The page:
Fyodor Dostoyevsky’s Prince Myshkin, in his novel The Idiot, remembers:

During his epileptic fits, or rather immediately preceding them, he had always experienced a moment or two when his whole heart, and mind, and body seemed to wake up to vigor and light; when he became filled with joy and hope, and all his anxieties seemed to be swept away forever; these moments were but presentiments, as it were, of the one final second (it was never more than a second) in which the fit came upon him. That second, of course, was inexpressible. When his attack was over, and the prince reflected on his symptoms, he used to say to himself: … “What matter though it be only disease, an abnormal tension of the brain, if when I recall and analyze the moment, it seems to have been one of harmony and beauty in the highest degree—an instant of deepest sensation, overflowing with unbounded joy and rapture, ecstatic devotion, and completest life? … I would give my whole life for this one instant.


[Today] neurosurgeons are able to induce such ecstatic feelings by electrically stimulating part of the cortex called the insula … Patients report bliss, enhanced well-being, and heightened self-awareness or perception of the external world. Exciting the gray matter elsewhere can trigger out-of-body experiences or visual hallucinations.


Why the mind should experience the struggle to sustain its operations in the face of loss of blood flow and oxygen as positive and blissful rather than as panic-inducing remains mysterious.  …  Perhaps such ecstatic experiences are common to many forms of death as long as the mind remains lucid and is not dulled by opiates or other drugs given to alleviate pain. The mind, chained to a dying body, visits its own private version of heaven or hell before entering Hamlet’s “undiscovered country from whose bourn no traveler returns.”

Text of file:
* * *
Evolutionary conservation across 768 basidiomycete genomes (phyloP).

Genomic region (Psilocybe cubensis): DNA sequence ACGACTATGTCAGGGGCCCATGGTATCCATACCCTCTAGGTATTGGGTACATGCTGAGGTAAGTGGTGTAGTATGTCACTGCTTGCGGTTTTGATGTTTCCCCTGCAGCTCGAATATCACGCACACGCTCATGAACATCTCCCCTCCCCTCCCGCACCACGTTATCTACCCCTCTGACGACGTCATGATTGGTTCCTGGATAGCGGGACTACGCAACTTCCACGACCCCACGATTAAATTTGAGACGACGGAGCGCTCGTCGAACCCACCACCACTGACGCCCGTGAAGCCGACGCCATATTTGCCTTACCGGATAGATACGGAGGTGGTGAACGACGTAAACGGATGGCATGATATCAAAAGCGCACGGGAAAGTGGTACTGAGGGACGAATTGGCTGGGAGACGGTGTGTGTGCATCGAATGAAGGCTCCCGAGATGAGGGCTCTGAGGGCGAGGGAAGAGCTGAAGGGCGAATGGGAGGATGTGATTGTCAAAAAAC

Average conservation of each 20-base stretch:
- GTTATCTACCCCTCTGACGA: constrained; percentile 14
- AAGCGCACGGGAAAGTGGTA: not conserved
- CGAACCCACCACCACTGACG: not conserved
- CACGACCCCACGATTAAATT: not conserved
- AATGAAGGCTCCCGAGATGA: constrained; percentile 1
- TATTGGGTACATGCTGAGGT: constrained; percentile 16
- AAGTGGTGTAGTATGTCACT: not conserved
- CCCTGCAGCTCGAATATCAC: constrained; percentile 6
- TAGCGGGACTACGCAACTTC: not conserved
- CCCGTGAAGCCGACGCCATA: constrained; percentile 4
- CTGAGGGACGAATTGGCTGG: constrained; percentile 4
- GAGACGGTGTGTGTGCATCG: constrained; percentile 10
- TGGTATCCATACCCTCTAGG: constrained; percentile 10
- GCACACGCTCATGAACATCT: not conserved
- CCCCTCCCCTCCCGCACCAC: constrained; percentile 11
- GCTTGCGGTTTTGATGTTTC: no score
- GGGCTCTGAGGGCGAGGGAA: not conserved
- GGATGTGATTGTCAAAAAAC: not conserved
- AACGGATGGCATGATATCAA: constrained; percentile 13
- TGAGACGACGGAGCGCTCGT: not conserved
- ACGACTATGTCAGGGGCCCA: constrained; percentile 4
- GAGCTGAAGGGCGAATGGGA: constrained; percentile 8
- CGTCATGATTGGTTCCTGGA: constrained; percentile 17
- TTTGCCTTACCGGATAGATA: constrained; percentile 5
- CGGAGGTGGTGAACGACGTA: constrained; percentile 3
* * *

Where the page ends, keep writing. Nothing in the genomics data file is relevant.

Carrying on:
This article was originally published with the title “Tales of the Dying Brain” in Scientific American 322, 6, 70-75 (June 2020)




The Handbook of Near-Death Experiences: Thirty Years of Investigation. Edited by Janice Miner Holden, Bruce Greyson and Debbie James. Praeger, 2009.

Leaving Body and Life Behind: Out-of-Body and Near-Death Experience. Olaf Blanke, Nathan Faivre and Sebastian Dieguez in The Neurology of Consciousness. Second edition. Edited by Steven Laureys, Olivia Gosseries and Giulio Tononi. Academic Press, 2015.



[i] Christof Koch is chief scientist of the MindScope program at the Allen Institute for Brain Science and author of The Feeling of Life Itself—Why Consciousness Is Widespread but Can’t Be Computed. He serves on Scientific American‘s board of advisers.